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Aug 26 / Chuck Smith, Jr.

August 24, 2014 – John 18:28-19:16

An Encounter with Mystery

Then they led Jesus from Caiaphas into the Praetorium, and it was early; and they themselves did not enter into the Praetorium so that they would not be defiled, but might eat the Passover. Therefore Pilate went out to them and said, “What accusation do you bring against this Man?” They answered and said to him, “If this Man were not an evildoer, we would not have delivered Him to you.” So Pilate said to them, “Take Him yourselves, and judge Him according to your law.” The Jews said to him, “We are not permitted to put anyone to death,” to fulfill the word of Jesus which He spoke, signifying by what kind of death He was about to die. John 18:28-32

Intro: We have learned something about Iraq in the last eight years

(something we probably should have known before dismantling its government)
The stability of the nation has always been threatened by divisive and explosive factions
– previously, political activists and religious radicals had been held in check
• Saddam Hussein’s “reign of terror” preempted independent acts of political violence
○ Iraq’s new, US-backed replacement government has already failed
○ now they are finding it extremely difficult to form another new government
• internal divisions have left them vulnerable to outside invasion

The current situation in Iraq can help us make sense of Pontius Pilate
– Pilate was at once an effective administrator of Rome and brutal oppressor of Israel
• this region was well-known for its unrest and rebellious past
• so Pilate decisively and mercilessly suppressed potential uprisings — for example:
○  a protest erupted after Pilate expropriated “sacred money” to finance an aqueduct
○ Pilate had soldiers dress in street clothes and disperse themselves in the crowd
○ on cue, the soldiers began to club the protestors, beating many of them to death
– eventually Pilate went too far and was summoned back to Rome

Religious history has a way of rehabilitating scoundrels
– the Coptic Orthodox Church (Egyptian Christians) – eventually regarded Pilate as a saint
– but this completely misses point of his role in gospels
• not only because it is based in pure fiction
• but the story is not about Pilate; it’s about the Galilean in his custody facing execution

Jesus was thrown in front of Pilate

It’s unlikely Pilate would have ever met Jesus otherwise
– until now, Pilate had not even heard of Jesus
• and though he spoke with Jesus, he was not especially  interested in him
○ that is, Jesus for himself or his message
• Jesus was a legal problem that had been dragged into Pilate’s court

I doubt that Pilate had reservations over:
1) executing a potential Jewish activist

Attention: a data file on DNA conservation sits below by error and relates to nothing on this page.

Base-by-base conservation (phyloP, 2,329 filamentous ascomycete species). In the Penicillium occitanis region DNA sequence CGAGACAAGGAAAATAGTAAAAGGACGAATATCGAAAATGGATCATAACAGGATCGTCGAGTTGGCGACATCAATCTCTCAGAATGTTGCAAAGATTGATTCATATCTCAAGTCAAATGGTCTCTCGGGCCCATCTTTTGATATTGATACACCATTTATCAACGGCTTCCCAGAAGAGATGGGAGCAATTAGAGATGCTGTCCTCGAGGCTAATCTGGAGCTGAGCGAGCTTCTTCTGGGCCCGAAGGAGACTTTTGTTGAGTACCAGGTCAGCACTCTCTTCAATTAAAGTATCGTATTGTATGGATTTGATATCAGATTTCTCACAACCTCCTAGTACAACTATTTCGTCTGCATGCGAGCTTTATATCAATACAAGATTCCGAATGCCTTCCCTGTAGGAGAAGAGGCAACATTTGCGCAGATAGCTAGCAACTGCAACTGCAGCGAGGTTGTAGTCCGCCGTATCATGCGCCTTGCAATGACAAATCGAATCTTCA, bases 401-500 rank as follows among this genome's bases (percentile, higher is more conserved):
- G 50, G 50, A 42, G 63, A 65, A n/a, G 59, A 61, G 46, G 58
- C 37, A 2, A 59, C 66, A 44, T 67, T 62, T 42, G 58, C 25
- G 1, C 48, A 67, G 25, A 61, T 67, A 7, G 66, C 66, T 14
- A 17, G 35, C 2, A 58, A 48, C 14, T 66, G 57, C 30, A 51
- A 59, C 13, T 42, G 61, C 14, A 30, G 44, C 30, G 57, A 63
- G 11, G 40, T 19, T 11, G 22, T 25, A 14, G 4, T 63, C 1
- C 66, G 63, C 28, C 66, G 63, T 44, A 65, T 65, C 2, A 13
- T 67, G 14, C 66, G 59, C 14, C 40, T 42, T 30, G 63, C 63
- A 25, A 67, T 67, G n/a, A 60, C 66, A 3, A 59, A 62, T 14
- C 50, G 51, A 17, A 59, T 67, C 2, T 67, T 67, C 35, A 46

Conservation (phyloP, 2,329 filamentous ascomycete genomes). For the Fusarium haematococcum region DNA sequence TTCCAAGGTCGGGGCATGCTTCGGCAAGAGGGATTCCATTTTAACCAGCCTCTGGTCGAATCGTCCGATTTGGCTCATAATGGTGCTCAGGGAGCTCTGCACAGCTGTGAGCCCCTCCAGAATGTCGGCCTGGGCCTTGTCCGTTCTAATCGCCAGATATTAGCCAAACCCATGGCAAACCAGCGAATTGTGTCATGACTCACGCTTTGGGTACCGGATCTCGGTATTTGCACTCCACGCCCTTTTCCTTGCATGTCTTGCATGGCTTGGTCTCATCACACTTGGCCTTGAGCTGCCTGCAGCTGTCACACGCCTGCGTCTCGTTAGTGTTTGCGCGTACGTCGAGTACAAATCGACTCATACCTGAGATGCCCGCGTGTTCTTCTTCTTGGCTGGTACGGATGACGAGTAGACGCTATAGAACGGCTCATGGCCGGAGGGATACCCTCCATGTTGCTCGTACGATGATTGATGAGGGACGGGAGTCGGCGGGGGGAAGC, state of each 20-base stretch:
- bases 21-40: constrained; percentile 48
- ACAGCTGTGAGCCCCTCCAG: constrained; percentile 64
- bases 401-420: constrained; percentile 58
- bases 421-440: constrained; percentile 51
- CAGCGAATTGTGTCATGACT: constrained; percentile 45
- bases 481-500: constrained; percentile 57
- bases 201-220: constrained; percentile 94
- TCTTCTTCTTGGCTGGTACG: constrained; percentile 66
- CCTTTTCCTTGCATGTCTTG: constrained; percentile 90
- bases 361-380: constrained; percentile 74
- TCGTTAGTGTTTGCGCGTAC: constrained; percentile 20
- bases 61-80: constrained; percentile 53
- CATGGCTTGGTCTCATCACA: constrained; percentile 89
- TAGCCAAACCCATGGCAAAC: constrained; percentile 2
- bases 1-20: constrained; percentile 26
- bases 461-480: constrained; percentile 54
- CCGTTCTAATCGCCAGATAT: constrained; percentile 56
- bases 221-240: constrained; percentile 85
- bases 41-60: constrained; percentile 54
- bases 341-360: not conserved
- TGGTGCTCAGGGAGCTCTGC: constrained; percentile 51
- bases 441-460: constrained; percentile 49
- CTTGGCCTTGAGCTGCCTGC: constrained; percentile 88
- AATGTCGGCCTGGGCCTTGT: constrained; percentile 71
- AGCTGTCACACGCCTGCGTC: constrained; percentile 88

2) or taking the life of a religious figure
– yet for some reason he was resistant to killing Jesus
• perhaps because Roman law required specific charges to be brought forward in court cases

[Festus, when Paul was given opportunity to argue his case before King Agrippa] it is not the custom of the Romans to hand over any man before the accused meets his accusers face to face and has an opportunity to make his defense against the charges (Acts 25:16)

• but it seems there was more than that in Pilate’s reticence to condemn Jesus
○ it is as if he eventually began to discern a potential supernatural aspect to this person
○ I suspect that Jesus got to him — he disturbed the pragmatic Roman procurator

When Pilate asked, “What accusation do your bring against this Man?”
– they were at first evasive – their charge of blasphemy wouldn’t fly in a Roman court
• Pilate discerned that it had to do with their own religious issues
• but when that they wanted him executed, he decided to interview him

Vv. 33-38a The story follows Pilate as he alternately moves inside and outside

So from the chief outside, he goes to interview Jesus inside
“Are You the King of the Jews?”
– Jesus answered with a question
• the Lord he did this a lot–in fact, he hardly ever gave a straight answer
• his odd responses usually implied, “You’re asking the wrong question”
○ or “You’re coming at this the wrong way”
– Jesus put Pilate on the spot
• in essence, “Do you really want to know the answer or do you just want something ‘for the record?’”
• “Are you leading the charge, or are you acting as someone’s lackey?”
– I am not certain Jesus expected an answer
• he may have wanted no more than for Pilate to think about the question

“I am not a Jew, am I?” – here is the central problem
– Pilate did not have the context to understand all of what was going on
• in Matthew, Pilate twice refers to the Lord as “Jesus who is called Christ”
• but in the same two speeches Mark, substitutes “the king of the Jews”
○ a Roman would not appreciate the full weight of the meaning of the word “Messiah” (Christ)